Wednesday, January 29, 2020

How much has Frontier's network changed?

This week, I decided to take a step back from hardcore revenue analytics like we have seen in the past few weeks. While revenue is one of the most important metrics in determining the health of a market, I thought I’d switch to an operational and schedule analysis this week. So this week we’ll take a look at the Department of Transportations on-time performance report. I’d argue this dataset provides some of the most insightful views to the operation of an airline, but is wildly underutilized.

Why? If you are not one of those data nerds that often pull raw datasets yourself, you likely assume that the OTP information basically tells you if a flight arrives on-time or not and that is about it. But in today's post, we will use OTP information to see aircraft routing, aircraft metrics, fleet used for service, etc. There is plenty of other metrics that could also be estimated from the dataset including operational spares and turn times.

While these might not sound as sexy metrics, consider this. If you can examine an airlines' aircraft utilization to a few hundredths of a point and have a good future fleet source, then you can have confidence when estimating how much capacity a target airline may have left by fleet to deploy at any given point of the schedule.

Today, we will combine both the Frontier schedule and on-time performance information to see exactly what has changed within the Frontier network over time and what has stayed the same.

First, let's take a look at aircraft utilization. As you might expect, ULCCs push their assets longer to spread fixed costs across more ASMs. However, if you expected Frontier to be firewalling their fleet compared to previous years, you are going to be surprised.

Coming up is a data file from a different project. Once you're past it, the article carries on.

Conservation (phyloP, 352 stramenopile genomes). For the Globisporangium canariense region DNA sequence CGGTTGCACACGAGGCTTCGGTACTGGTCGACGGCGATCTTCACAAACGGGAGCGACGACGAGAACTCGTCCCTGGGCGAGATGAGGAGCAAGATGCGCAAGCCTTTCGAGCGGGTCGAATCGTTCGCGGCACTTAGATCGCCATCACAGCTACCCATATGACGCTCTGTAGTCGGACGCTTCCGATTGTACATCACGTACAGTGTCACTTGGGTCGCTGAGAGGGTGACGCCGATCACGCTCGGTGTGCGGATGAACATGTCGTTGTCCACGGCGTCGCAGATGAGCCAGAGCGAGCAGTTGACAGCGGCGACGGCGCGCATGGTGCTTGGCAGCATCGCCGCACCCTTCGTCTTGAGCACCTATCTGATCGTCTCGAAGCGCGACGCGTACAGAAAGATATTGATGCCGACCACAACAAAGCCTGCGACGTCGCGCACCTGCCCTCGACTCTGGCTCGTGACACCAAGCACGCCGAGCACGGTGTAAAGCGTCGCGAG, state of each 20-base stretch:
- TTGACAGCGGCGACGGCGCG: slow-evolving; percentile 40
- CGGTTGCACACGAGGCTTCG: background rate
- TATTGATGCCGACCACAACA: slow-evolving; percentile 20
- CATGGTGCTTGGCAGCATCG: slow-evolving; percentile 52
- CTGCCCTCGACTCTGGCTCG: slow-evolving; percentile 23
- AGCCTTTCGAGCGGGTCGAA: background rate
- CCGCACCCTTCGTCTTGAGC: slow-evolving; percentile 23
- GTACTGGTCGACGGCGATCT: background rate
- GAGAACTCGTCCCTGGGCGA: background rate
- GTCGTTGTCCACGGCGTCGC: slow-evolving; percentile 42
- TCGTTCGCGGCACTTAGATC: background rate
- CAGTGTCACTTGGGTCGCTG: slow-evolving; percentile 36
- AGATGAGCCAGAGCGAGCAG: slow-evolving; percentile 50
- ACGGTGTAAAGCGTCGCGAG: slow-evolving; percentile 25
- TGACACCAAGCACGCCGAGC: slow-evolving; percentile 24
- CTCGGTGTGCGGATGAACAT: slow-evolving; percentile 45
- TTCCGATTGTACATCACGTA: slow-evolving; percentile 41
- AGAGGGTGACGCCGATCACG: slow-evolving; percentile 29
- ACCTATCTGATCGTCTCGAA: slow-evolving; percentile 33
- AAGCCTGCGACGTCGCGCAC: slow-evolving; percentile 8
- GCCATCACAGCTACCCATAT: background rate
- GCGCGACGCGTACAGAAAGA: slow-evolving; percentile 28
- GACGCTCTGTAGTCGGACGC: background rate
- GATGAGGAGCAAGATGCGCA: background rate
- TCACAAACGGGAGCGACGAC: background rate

When we look at the Frontier operated schedule from the DOT's OTP report, we can see Frontier's April schedule has been pretty consistent in their fleet deployment since 2007. There is a noticeable decline in Frontier's utilization in 2011, however, it should be noted during 2011, Republic was handling a significant share of Frontier's flying. Republic was removed from today’s data.



But what about other ULCC carriers? How does Frontier stack vs Spirit or Allegiant if they have not increased their utilization? Frontier and Spirit are largely identical in their deployments. Allegiant, interestingly, has a hard cutoff around 13 hours which you do not see at Spirit or Frontier.



If you are an inflight crew, you likely know this is only a piece of an aircraft's daily story. While I do not currently have turn time (time on the gate). Turn time and total aircraft operating can be decoded from the OTP data, however, I have not built the model for it at this time. In time. I promise. Maybe.

In addition to core aircraft utilization metrics, we can also track tail number specific movements within airline networks. Here's Grizz (N227FR) on 4/19 - 4/22.


By the way, if you are an old hardcore Frontier fan, you will be disappointed to know Flip and Larry have been retired. They were A319s living in an A321 world.

But beyond tracking our favorite fictitious Frontier tail, we can glean useful information from tracking tail numbers. Based on Frontier’s OTP data, starting in 2014, it appears we can see two distinct base schedules per year, at least in terms of aircraft routings. Really, these appear to be highs and lows for aircraft routing thru Denver. There appears to be a distinct Denver high (April thru November) and a Denver low (December thru March).